Here's an important tip to keep in mind if you ever want to work as a news photographer in the Los Angeles market. Listening? Good. As much as possible, try not to screw up (yes, in my mind I dropped an "eff" bomb there).
Seriously, I'm convinced that I've built a pretty good reputation for myself more by being rock solid dependable in completing assignments than by bringing back pretty pictures. I think every one of our assignment desk folks have a level of confidence in me that makes it easy for them to make the call to send me out on big stories.
Around the corner or around the world, no matter the story, chances are pretty good that I'm going to get the job done and not bug a lot of people while I do it.
I think some of my best days have been the ones where I leave the station with an assignment, cover the story, then make one call at the end of my shift.
"Am I clear to go home?"
Working on the assignment desk seems like a stressful position. They're constantly busy and the fewer phone calls I add to their workload the better.
I'm not sure if any of this had much to do with my assignment last night. Catalina was burning and while Catalina was burning, I was sitting in a strip mall parking lot in Huntington Beach.
It was almost 8:00pm when my cell phone rang. I'd already been lunched and was working on my laptop. I'm taking today off to get more work done around my house (heh-heh, I'll get right on that). The desk needed a liveshot for a crew returning from the island with ground footage of the fire. The station had chartered a boat to make the round trip.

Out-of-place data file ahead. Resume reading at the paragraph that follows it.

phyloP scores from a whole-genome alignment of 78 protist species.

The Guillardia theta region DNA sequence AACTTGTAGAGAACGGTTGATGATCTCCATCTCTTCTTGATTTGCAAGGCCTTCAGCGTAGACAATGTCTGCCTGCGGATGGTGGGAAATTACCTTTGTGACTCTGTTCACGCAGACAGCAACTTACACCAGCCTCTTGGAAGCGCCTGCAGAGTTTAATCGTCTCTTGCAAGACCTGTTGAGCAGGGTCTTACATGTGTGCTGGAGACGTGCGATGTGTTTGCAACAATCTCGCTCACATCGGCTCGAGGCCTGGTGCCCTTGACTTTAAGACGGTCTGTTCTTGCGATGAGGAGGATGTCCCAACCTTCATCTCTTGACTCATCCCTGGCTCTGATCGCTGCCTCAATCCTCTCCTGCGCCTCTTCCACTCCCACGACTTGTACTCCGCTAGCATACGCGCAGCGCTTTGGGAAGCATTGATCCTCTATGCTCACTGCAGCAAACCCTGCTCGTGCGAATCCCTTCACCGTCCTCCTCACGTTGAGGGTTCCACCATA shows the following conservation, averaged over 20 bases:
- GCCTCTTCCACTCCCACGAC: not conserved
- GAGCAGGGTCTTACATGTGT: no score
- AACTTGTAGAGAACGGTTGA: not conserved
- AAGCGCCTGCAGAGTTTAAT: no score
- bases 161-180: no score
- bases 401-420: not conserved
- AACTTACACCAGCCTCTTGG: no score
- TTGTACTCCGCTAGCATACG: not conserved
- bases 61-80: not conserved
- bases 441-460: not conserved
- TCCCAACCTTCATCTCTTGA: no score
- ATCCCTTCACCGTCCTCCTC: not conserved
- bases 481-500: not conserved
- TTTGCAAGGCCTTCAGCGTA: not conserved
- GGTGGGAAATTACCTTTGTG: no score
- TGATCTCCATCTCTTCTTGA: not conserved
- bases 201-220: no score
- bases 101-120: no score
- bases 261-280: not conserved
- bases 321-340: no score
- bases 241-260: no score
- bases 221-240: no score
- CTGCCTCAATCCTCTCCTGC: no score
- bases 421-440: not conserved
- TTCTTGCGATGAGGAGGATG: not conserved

It was going to involve overtime for me and I'd have to pass my house on the way back to North Hollywood because I'd be leaving Unit #19 for the weekend. It was still my wedding anniversary. I hadn't planned anything, but I was hoping to see Dellis again before the day was over. On top of all that, I had volunteered to go to Catalina earlier in the day (I was kidding, but I didn't really believe they'd send someone).
That late in my shift, to only cover a liveshot or tape feed, you could describe my mood as not eager, but willing.
Reporter Sharon Tay knocked on my van door just before I left the station. She thought I might be her photographer for the story she was covering. Nope, not me. At this point, I wanted to vent just a little because I would have much rather gone out and shot a package with a reporter. I didn't get to vent. She was nice about it, but she was gone as soon as I told her I wasn't her photog.
Okay, I program my GPS unit and head down to Huntington Beach. I think I would have found the location quicker without it, but hey, at least I had the pleasure of it talking to me.
"Right turn in 300 yards. . .prepare to turn right. . .turn right. . .I said, RIGHT. . .(sigh). . .RE-calculating."
Our crew didn't make it back from the island. Plan "B", they were going to send video by way of the charter boat, but the boat didn't make it back in time with the video either.
I sat in the parking lot with my mast up for almost three hours. The women who were belly dancing (yeah, belly dancing) at the Pelican Isle bar stopped and asked about the evacuations on Catalina. It might be a better story if they were still in costume, but I thought it was an interesting bit of surreal life.
The desk cleared me to break down and head back to the station halfway through the 11:00pm newscast. I got home about two in the morning and that pretty much shot down my plan to "get up early and get a lot done".
It is Friday and I have a long weekend ahead. Sometime today, I'm going to turn on the news and find out if Catalina is still there. I'm not bitter. I got to see the Seal Beach Water Tower Home and a couple of belly dancers talked to me in the parking lot outside of a bar. It sounds a lot more interesting in writing than it actually was.
Not bad for a slow day at the office. Have a great weekend.